If the magic from the last century to today is considered "cheese", and Criss Angel's Mindfreak is conjuring's rebirth aimed at a younger demographic where does this syllogism leave the traditional appreciation of this art form? After reading Genii's cover article on the background and artistic intent of Mindfreak, I'm left entwined in a conundrum. Is Angel's direction the foundation of magic to be or are his impressive energy and talents leading magic into a Neverland of over-the-top, quick edit, sly camera angle, post-production cheap thrills?
Chris Angel emphasized in the Genii interview that the majority of magic and illusion can and will be duplicated live on stage. It is my opinion that no matter how well the staging, lighting and music, without the camera's special effects and formulized sense of what is real by television standards the magic will be lost on the "reality TV" indoctrinated audience. The concept of misdirection is cheapened by a camera's forced view of where to look, as opposed, to a skilled performer's subtle, psychologically aware techniques of well-timed hand and body movements.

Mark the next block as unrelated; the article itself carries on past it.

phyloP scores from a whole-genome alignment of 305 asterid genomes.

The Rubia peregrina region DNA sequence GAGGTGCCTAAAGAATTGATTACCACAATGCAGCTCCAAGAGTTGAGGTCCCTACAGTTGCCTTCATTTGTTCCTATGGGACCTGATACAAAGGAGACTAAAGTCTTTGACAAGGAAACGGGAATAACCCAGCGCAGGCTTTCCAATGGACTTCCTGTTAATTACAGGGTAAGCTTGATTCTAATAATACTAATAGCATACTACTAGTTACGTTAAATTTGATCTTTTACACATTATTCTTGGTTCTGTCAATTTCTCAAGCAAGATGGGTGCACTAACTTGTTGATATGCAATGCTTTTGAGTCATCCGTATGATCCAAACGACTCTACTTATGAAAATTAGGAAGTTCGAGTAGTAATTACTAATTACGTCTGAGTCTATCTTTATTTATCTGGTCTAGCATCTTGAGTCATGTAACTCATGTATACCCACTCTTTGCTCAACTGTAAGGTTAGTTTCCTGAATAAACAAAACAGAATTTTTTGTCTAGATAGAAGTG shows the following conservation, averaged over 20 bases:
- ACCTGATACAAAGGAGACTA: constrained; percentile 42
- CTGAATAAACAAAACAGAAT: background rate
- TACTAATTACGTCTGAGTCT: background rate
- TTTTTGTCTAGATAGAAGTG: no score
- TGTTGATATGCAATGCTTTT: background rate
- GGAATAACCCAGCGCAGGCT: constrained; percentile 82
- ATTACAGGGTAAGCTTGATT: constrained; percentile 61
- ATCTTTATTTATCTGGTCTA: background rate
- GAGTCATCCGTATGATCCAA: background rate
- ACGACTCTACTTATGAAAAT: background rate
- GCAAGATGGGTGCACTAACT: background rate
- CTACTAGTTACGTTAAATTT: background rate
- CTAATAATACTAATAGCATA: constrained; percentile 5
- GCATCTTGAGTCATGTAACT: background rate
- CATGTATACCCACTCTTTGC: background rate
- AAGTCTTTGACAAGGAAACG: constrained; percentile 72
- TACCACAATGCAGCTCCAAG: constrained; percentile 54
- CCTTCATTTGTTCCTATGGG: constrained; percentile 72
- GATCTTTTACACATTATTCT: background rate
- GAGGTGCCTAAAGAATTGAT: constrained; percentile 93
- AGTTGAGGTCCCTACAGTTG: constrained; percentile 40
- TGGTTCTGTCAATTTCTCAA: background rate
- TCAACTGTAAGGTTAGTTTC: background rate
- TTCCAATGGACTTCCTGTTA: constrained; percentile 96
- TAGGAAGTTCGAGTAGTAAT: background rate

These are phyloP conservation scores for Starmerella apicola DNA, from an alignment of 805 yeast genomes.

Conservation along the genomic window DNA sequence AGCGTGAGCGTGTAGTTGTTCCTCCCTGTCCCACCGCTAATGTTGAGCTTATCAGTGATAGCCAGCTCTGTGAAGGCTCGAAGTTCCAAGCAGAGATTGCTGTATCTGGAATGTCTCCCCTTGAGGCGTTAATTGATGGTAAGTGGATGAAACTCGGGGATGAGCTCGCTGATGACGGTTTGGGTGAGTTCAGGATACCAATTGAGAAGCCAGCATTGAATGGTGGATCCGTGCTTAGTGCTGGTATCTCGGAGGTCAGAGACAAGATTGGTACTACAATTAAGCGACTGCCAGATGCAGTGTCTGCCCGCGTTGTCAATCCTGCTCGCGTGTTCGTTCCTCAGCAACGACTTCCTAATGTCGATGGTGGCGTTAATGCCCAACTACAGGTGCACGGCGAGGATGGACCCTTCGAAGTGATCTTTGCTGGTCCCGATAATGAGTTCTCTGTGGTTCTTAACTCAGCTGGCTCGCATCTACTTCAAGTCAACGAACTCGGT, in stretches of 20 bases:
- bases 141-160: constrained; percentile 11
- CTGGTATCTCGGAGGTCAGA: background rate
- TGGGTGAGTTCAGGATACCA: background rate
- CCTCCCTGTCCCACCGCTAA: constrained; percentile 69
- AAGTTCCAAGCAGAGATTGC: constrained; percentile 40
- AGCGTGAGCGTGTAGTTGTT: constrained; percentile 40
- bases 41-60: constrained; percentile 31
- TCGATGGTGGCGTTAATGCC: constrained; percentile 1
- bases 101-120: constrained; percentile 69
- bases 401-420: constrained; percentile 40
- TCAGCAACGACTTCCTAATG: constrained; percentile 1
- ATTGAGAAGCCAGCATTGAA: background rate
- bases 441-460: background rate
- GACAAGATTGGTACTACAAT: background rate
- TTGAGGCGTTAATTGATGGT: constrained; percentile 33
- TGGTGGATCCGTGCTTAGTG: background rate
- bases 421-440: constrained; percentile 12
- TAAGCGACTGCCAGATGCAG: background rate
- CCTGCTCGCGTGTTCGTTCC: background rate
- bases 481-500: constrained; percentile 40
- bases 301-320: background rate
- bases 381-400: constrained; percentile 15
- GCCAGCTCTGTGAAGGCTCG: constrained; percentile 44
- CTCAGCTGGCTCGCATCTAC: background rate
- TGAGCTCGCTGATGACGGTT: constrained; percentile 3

Watching a swallowtail coat festooned performer produce a seemingly endless array of doves IS getting old. Sitting through the 100th viewing of the substitution trunk has lost its allure. What about Cardini wannabes and their endless same old, same old? On the other hand, rapid fire, synapse blasting video editing, camera skewed dissolves and shots of momma crying for her poor endangered magician son leaves some viewers intellectually cold. Where is that common ground where we can gleefully suspend our disbelief? Is it a take it or leave it proposition? Will anyone assure us that the Mindfreak genre is just a pendulum swing and the old and new of magic can and will coexist and blossom?
A Crossroad is a stimulating place to be. The people of Genii, A&E and Criss Angel's company have brought us here to magic's point of embarkation. What will be found? Maybe it will be another crossroad.